Evaluation of the Reach for Excellence Programme: Cohort 3 and school/college link views

Jane Nicholas, Emily Lamont, Palak Mehta, Helen Aston

30 April 2012

The third Cohort of 142 students enrolled in 2009 and completed the programme in 2011. Only one survey was administered to Cohort 3 students (e.g. there was no baseline survey) and 52 responded (37 per cent). There was no comparison group.

Key Findings

  • The experiences of Cohort 3 students reflected those of previous cohorts, demonstrating the value that RfE offers to participants. Students were largely opting to progress to research intensive universities, thus fulfilling one of the key aims of RfE.
  • The majority of students felt that participating in the programme has raised their aspirations, made them more prepared for university, and helped them to develop a range of study skills and personal attributes that will help them to be successful in their application to university and in their subsequent studies.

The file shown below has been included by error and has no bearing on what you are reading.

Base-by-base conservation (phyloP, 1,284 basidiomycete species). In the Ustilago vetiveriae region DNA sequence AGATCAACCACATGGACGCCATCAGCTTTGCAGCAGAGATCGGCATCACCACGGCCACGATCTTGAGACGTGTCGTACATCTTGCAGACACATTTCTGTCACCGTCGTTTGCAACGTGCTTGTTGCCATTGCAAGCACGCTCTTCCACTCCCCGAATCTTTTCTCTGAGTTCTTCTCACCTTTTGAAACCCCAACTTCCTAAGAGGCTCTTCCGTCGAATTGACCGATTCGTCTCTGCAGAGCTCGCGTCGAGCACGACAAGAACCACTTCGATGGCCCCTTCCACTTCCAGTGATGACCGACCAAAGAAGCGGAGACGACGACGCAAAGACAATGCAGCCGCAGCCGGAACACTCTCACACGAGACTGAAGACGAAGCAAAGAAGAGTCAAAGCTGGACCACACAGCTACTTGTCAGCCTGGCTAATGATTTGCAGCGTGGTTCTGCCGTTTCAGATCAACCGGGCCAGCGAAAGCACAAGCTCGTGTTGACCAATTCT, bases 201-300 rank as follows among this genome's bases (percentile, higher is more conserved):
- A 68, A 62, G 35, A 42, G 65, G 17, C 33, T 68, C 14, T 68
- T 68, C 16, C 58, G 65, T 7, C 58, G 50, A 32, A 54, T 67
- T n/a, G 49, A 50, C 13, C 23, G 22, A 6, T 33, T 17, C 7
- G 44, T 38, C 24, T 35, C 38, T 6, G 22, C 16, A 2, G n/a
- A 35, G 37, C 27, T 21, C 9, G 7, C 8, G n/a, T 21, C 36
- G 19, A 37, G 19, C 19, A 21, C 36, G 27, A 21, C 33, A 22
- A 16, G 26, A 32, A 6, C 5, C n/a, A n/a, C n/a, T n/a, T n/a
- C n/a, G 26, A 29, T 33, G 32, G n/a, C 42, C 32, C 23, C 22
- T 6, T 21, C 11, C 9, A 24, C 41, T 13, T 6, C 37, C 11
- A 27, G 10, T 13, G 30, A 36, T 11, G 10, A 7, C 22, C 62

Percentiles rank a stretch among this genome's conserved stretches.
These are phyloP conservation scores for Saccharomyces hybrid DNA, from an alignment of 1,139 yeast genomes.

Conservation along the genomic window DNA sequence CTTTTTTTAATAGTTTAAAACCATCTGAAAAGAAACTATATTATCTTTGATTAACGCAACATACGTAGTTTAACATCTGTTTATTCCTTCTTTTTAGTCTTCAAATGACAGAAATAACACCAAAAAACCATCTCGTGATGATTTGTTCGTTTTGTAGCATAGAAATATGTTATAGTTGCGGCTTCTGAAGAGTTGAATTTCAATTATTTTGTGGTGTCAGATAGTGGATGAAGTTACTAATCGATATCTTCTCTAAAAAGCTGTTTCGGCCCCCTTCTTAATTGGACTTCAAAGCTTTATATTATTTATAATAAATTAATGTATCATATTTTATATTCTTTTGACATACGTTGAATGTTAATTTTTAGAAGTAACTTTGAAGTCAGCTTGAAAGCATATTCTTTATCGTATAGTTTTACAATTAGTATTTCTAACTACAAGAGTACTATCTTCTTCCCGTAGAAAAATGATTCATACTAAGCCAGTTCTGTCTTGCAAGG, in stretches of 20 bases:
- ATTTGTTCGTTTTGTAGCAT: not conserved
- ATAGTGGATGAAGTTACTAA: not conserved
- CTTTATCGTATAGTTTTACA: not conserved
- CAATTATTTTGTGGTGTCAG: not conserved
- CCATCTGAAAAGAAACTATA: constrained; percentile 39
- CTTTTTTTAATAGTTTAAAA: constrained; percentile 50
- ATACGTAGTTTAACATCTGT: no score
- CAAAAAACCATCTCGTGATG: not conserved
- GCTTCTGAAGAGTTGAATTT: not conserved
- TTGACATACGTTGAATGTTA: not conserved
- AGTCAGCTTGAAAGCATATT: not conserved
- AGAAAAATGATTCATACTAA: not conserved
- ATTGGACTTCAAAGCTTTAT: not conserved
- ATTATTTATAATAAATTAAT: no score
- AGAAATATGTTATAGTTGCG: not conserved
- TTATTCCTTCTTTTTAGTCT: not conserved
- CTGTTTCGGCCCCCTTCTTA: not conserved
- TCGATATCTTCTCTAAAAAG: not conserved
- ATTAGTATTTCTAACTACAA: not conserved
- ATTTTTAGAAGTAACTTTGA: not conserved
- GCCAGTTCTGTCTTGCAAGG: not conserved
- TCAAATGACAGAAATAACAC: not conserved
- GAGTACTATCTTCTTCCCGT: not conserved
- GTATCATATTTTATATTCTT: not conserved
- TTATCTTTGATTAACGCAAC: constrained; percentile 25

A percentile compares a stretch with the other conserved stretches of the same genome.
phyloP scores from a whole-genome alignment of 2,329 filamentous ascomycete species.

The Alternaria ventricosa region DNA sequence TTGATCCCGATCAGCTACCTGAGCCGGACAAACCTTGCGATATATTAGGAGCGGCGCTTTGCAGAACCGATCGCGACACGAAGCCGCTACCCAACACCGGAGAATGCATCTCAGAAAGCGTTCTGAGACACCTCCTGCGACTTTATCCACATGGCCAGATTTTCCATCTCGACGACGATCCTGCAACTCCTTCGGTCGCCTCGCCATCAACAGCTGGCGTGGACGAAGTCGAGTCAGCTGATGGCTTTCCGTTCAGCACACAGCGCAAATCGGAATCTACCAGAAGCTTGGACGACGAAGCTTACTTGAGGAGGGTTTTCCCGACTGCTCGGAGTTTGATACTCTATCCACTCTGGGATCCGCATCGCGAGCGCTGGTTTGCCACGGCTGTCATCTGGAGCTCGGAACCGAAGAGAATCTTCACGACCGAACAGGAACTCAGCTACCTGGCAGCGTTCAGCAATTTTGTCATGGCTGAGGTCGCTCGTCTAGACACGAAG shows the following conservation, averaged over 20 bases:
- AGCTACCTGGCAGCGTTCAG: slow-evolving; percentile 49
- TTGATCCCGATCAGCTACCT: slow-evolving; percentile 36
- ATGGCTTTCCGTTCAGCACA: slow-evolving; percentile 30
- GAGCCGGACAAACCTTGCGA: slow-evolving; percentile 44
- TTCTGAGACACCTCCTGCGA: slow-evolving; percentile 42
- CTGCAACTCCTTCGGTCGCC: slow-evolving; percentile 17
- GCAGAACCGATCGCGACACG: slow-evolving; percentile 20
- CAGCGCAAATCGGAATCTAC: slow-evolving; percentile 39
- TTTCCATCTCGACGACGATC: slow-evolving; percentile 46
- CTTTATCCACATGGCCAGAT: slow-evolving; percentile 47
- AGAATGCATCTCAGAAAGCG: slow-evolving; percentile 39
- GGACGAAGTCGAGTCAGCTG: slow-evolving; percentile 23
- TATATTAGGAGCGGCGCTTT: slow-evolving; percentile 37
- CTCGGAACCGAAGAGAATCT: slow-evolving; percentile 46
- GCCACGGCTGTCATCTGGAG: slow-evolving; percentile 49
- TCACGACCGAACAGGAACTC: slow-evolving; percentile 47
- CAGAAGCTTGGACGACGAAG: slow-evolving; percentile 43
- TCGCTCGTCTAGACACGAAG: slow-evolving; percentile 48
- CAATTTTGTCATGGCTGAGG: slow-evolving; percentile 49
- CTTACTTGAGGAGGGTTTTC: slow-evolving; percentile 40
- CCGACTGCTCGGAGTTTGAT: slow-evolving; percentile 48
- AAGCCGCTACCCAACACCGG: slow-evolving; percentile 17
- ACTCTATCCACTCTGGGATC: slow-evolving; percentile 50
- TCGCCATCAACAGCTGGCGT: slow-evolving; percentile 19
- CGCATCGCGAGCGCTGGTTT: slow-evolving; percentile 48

• Students felt that the most valuable elements of the programme are: spending time on campus, attending the summer school, subject-specific sessions and information around UCAS applications.

In 2011 we also surveyed representatives from the schools and colleges from which RfE students had been drawn about their views of the programme. We sent the survey to 53 of these link staff and received 23 responses (a response rate of 43 per cent). We also carried out short telephone interviews with 8 link staff.

  • The responses of staff in the schools and colleges from where RfE participants were drawn echoed those of the students, showing the value that they too place on the programme. For example, link staff felt that RfE had helped students prepare for university and raised their aspirations.
  • School/college staff thought that RfE targets young people well, although there was some call to widen its scope so that even more young people can participate.
  • Staff felt that RfE offers students opportunities and support beyond that which the schools and colleges could provide themselves.
Read the report Read the article